Kenya’s High Court last month ruled President Uhuru Kenyatta’s proposed constitutional reforms were illegal.
The government of Kenya has formally challenged a ruling by the country’s High Court last month that said President Uhuru Kenyatta’s proposed constitutional reforms were illegal.
The sweeping constitutional changes – popularly known as the Building Bridges Initiative (BBI) – were shot down by the court on May 14, in a blow to Kenyatta and his allies who wanted the amendments put to a referendum before next year’s elections.
In a formal appeal filed in court on Wednesday, Solicitor General Kennedy Ogeto said the five-panel bench had “erred” in determining that the president did not have the legal authority to spearhead such amendments.
The High Court’s conclusion that Kenyatta could also be sued in a personal capacity for pursuing such an initiative was also incorrect, the government’s top lawyer argued in appeal documents seen by the AFP news agency.
The appeals court will begin hearing the case on June 29.
The BBI proposal seeks notably to expand the executive in what its proponents have billed as an attempt to curb cycles of election-related violence in Kenya, a problem blamed on the existing winner-takes-all electoral system.
It will create 70 new constituencies, return the role of cabinet ministers to elected members of parliament, and create several powerful new posts: a prime minister, two deputies and an official leader of the parliamentary opposition.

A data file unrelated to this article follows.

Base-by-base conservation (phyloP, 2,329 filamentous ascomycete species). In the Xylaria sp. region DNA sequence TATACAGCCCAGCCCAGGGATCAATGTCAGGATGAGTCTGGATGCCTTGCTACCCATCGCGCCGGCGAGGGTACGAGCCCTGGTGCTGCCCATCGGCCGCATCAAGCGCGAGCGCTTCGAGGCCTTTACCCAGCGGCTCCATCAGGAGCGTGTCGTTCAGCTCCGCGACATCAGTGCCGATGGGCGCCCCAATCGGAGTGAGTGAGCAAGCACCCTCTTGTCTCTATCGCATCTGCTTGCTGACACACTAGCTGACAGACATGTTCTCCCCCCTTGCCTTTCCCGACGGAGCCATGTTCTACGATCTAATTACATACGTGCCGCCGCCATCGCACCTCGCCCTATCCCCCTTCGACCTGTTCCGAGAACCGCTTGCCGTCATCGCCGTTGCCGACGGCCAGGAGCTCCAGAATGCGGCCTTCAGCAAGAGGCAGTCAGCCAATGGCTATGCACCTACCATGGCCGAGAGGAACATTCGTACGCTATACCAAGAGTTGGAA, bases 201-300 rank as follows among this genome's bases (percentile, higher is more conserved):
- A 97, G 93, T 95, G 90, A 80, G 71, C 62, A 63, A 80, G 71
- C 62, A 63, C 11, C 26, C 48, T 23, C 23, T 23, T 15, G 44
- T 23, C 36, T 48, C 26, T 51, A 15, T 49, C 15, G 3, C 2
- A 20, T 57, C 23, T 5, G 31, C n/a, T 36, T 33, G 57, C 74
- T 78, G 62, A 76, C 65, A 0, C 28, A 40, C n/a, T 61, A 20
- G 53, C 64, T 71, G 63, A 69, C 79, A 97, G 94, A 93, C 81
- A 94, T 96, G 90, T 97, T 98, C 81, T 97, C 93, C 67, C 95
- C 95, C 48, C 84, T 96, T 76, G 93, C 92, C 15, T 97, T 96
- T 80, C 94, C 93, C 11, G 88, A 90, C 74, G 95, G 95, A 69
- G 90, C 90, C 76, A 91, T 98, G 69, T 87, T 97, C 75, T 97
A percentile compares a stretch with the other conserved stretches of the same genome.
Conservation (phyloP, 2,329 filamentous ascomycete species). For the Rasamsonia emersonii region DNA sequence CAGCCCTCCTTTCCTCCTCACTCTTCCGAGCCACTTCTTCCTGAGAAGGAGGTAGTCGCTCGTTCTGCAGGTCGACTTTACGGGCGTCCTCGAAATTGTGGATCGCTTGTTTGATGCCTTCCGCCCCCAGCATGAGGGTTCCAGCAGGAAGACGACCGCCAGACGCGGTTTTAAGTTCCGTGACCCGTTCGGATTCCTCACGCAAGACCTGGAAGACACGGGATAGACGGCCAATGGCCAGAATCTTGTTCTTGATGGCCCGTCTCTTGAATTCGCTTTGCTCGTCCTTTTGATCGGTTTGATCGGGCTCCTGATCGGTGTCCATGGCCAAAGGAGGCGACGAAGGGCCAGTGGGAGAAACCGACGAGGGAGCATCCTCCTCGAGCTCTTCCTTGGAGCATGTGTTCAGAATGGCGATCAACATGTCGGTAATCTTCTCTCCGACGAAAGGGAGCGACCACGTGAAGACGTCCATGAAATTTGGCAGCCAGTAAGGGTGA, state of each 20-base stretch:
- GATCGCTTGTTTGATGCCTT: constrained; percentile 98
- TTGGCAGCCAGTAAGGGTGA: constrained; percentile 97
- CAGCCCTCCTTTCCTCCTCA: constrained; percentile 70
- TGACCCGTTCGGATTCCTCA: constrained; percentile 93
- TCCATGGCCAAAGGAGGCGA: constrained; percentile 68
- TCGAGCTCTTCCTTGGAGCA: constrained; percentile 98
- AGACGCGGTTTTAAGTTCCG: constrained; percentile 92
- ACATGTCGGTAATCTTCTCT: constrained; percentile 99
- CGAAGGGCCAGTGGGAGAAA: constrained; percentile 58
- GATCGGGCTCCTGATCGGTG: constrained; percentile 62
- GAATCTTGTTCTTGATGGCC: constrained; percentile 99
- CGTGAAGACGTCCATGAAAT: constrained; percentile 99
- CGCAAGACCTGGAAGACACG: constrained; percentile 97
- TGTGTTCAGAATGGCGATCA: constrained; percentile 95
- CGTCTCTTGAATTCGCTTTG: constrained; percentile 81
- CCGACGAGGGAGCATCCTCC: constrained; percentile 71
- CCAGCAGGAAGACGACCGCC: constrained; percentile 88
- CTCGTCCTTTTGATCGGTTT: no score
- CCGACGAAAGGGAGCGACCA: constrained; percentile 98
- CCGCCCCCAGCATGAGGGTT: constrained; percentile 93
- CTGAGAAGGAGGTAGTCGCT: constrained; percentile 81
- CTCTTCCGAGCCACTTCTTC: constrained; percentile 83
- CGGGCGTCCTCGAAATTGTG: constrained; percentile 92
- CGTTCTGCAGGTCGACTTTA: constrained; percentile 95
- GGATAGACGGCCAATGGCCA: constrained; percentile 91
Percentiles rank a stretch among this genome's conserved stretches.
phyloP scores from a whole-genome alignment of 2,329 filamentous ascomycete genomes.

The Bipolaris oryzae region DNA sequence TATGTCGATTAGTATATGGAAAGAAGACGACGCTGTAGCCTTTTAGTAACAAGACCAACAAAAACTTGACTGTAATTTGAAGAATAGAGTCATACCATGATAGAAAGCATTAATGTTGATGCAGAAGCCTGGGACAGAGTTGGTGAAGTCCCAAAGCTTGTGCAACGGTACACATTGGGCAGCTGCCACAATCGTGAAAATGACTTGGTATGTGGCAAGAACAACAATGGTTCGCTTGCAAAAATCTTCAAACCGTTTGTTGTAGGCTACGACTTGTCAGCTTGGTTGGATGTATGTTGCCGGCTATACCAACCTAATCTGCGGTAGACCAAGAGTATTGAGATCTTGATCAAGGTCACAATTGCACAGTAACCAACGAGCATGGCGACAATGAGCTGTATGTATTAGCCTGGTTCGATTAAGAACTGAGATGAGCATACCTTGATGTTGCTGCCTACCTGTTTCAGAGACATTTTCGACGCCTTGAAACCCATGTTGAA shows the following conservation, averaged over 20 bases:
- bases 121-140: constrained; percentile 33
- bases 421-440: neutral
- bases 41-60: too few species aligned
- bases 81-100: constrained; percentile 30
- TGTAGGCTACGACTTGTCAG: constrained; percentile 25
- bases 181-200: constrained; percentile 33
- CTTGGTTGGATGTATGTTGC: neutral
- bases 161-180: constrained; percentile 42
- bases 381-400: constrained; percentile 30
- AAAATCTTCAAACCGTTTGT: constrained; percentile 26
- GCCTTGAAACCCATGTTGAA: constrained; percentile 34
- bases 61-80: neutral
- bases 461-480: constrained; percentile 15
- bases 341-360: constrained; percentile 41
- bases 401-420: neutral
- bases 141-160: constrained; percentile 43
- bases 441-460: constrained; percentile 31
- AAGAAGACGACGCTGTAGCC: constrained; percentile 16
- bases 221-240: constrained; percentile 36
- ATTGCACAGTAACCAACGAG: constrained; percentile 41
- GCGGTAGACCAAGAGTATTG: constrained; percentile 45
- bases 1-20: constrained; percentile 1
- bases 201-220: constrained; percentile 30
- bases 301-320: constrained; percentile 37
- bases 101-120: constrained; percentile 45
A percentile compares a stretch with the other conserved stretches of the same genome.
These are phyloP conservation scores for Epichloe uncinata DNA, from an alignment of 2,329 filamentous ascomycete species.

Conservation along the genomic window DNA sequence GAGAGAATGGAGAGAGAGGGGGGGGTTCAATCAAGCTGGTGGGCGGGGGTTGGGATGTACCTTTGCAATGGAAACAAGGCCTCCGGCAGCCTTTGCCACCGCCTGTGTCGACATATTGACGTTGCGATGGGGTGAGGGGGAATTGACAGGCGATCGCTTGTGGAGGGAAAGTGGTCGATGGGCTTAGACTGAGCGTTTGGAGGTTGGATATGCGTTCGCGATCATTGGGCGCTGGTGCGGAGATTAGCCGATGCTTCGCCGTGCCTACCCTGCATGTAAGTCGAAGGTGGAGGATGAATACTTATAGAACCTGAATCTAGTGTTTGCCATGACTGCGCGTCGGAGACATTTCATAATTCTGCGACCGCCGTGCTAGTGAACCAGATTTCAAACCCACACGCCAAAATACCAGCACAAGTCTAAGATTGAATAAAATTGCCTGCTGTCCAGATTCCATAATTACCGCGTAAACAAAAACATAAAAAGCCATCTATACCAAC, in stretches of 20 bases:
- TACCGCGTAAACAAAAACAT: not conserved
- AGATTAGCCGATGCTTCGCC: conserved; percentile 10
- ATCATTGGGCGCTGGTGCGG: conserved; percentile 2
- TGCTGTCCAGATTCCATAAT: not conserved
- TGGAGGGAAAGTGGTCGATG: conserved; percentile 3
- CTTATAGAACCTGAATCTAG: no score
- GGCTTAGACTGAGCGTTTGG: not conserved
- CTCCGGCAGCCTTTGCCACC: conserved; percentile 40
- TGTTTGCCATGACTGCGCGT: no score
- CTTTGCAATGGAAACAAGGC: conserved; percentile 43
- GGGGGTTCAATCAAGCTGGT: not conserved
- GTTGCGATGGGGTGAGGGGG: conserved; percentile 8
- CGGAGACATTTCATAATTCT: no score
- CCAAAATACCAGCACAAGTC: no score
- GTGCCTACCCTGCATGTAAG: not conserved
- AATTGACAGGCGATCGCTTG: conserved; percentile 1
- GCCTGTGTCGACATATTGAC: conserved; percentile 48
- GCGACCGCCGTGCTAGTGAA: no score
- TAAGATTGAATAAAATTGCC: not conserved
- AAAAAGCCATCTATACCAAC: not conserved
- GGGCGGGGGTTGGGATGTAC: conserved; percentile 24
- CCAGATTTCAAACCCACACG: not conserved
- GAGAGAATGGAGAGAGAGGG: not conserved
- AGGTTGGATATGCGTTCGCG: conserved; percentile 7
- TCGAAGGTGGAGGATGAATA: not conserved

The drive was born from an alliance struck by Kenyatta and his political foe Raila Odinga in the aftermath of a disputed 2017 election between the men that exploded into violence.
The BBI has been approved by parliament and has dominated Kenyan politics ever since, splashed on the front pages of newspapers as Kenyatta and Odinga have toured the country rallying support for the initiative, even in the midst of the coronavirus pandemic.
Critics see the move as a bid to create a prime minister post for Kenyatta, who is not allowed to seek a third term in 2022.
His deputy William Ruto – who many tipped to succeed Kenyatta in 2022 – opposes the reforms and has been sidelined as the president has forged a political relationship with Odinga.
Some have argued that adopting the reforms would burden a country already struggling with debt as they would push up the parliament’s sky-high wage bill while creating more opportunities for patronage and corruption.
In a televised speech on Tuesday, Kenyatta said the High Court’s opposition to the BBI amounted to an “attempt to stop the will of the people”.